A good twenty years ago, when Bert Theunissen chronicled the history of history of science journals in the Netherlands, the situation seemed simple and stable.1Janus and Tractrix had recently ceased to exist and the only remaining major periodical was Gewina, the official journal of the eponymous Dutch history of science society. ‘Gewina is doing fine and is financially sound,’ Theunissen concluded.2 Sure, some challenges persisted, such as the tension between the journal’s amateur and professional readership and their respective preferences, but these were as inevitable as they were manageable. Nothing urged new experiments or radical change.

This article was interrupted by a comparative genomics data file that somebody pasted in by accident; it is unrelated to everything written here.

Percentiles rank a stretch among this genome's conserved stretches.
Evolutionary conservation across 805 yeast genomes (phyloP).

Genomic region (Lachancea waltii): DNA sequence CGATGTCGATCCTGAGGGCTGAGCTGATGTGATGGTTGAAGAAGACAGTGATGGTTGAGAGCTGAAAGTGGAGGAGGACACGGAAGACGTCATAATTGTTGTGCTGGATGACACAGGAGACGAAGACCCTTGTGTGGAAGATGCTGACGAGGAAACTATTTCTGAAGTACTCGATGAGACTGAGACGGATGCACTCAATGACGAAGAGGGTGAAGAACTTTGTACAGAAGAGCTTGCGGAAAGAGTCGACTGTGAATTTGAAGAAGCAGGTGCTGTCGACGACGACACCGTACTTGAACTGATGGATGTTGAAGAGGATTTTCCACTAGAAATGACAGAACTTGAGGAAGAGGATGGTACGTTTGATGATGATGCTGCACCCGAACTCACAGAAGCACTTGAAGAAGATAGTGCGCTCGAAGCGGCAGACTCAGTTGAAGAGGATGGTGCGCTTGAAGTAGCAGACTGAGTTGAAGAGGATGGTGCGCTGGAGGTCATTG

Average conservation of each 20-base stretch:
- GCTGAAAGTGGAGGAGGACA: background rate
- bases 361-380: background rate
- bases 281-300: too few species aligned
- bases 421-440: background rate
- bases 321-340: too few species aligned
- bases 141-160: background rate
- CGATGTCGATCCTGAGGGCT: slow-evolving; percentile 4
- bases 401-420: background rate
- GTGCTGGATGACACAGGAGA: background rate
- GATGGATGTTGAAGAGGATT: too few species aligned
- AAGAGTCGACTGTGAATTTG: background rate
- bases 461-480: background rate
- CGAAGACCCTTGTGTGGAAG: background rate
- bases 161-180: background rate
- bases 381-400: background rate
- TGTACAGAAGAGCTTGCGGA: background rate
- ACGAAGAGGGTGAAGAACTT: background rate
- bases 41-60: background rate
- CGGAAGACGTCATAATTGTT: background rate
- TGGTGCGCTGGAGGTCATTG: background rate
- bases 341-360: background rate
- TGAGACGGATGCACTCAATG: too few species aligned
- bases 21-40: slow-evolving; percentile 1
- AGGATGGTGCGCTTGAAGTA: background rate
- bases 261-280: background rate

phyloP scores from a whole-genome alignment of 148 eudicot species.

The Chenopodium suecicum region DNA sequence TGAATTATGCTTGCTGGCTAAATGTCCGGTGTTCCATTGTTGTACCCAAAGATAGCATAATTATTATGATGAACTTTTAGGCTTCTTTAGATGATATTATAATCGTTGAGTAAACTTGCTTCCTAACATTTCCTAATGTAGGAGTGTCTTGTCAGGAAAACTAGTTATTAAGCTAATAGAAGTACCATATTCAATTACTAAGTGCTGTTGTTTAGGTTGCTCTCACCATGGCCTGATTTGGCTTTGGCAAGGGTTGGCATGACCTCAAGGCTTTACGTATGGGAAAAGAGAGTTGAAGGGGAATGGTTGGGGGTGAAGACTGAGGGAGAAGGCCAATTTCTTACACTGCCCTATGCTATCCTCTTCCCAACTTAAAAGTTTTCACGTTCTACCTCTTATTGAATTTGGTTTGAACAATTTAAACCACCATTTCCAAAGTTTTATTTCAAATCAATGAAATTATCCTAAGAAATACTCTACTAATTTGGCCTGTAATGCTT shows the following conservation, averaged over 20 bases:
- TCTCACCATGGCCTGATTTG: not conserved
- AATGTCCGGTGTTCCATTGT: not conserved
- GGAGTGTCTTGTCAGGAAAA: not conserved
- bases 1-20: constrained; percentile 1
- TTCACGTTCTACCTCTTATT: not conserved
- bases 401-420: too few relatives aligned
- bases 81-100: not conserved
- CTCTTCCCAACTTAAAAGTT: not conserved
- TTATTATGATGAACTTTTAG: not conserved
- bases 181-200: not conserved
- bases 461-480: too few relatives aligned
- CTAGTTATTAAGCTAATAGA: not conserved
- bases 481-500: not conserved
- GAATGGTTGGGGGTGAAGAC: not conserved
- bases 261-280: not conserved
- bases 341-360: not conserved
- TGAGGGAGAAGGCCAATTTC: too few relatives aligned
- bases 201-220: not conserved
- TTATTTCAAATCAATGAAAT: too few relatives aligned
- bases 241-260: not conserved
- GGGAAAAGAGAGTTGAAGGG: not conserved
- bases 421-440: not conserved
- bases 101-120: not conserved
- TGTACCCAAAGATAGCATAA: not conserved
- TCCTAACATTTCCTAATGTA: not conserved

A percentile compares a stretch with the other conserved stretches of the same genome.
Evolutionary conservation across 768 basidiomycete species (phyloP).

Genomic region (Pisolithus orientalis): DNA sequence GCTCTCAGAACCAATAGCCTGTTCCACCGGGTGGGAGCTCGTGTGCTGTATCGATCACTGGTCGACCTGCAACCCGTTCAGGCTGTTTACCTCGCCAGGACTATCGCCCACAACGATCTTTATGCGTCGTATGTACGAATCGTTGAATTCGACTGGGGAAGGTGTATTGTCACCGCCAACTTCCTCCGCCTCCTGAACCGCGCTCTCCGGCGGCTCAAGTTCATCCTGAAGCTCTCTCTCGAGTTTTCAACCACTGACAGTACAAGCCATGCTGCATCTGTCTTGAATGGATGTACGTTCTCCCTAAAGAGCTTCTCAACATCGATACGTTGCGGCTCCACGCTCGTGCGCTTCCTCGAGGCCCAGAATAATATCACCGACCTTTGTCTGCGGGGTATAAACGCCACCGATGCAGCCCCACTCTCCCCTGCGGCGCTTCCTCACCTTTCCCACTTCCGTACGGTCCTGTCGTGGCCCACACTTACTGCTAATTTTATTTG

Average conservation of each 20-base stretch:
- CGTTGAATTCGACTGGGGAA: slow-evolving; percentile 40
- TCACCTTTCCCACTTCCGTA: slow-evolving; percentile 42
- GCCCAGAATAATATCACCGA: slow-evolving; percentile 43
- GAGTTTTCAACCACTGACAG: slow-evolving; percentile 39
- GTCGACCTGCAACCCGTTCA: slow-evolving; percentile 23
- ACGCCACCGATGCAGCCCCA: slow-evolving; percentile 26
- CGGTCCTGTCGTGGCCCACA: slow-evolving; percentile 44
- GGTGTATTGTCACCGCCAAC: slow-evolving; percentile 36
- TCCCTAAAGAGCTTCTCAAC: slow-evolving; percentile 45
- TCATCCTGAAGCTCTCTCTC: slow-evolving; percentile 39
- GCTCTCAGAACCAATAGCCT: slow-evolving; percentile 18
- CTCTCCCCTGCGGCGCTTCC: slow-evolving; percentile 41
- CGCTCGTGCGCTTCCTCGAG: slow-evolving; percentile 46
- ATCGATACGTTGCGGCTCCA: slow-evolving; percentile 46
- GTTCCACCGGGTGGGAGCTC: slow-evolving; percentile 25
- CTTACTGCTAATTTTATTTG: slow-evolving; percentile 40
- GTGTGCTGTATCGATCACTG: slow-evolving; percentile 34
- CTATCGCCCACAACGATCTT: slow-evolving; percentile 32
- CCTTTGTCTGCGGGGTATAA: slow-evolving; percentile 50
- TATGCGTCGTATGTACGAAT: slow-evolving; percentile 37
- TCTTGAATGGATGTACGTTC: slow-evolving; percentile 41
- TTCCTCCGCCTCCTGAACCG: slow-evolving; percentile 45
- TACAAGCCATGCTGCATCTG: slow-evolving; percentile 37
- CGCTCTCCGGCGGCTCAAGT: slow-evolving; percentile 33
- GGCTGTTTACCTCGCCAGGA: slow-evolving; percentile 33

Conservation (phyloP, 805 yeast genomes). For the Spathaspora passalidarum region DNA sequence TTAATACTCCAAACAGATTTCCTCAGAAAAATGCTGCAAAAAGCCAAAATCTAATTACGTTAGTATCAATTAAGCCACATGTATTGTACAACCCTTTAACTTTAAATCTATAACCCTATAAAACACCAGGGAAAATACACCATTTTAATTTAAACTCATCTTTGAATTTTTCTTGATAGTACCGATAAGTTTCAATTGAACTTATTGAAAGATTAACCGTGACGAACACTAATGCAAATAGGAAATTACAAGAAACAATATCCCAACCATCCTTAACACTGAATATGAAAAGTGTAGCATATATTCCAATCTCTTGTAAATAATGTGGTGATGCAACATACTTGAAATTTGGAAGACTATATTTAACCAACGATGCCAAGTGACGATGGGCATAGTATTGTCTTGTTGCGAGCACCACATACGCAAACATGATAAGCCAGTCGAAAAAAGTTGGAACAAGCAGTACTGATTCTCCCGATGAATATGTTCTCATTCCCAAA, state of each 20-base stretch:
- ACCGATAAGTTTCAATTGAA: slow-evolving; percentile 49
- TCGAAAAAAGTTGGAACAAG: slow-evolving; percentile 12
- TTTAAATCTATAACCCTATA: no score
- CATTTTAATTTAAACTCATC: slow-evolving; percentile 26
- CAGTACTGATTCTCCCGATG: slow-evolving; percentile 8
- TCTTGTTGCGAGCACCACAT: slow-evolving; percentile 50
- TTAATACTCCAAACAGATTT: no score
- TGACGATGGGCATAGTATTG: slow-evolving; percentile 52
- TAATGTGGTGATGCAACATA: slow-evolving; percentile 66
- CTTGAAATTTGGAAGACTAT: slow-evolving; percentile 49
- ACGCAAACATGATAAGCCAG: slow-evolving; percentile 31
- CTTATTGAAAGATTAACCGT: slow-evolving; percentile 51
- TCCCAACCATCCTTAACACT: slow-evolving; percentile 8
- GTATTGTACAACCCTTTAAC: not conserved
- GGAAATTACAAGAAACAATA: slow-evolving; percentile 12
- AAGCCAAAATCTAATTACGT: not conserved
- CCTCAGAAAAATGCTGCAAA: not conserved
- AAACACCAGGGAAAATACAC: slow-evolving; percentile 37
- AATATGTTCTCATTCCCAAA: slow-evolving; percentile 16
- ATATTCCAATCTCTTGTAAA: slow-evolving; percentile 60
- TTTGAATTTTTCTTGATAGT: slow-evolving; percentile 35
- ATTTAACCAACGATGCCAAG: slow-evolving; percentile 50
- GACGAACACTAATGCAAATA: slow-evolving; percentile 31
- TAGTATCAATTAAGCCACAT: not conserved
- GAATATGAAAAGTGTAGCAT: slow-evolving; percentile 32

Things would not remain that way. It was not so much historiographical developments that affected the Dutch publication landscape in two decades to follow, even though there were many (such as the rising interest in the circulation of knowledge, the move to a more globally inclusive history of science, an ever-intensifying focus on scientific practice and handiwork, and a historicization of fundamental epistemological categories like objectivity, to name but a few). But in themselves, these changes could have been absorbed by the existing channels of publication. What shook the journal situation much more were two institutional shifts that hit the Dutch history of science community, changing its composition as well as its orientation.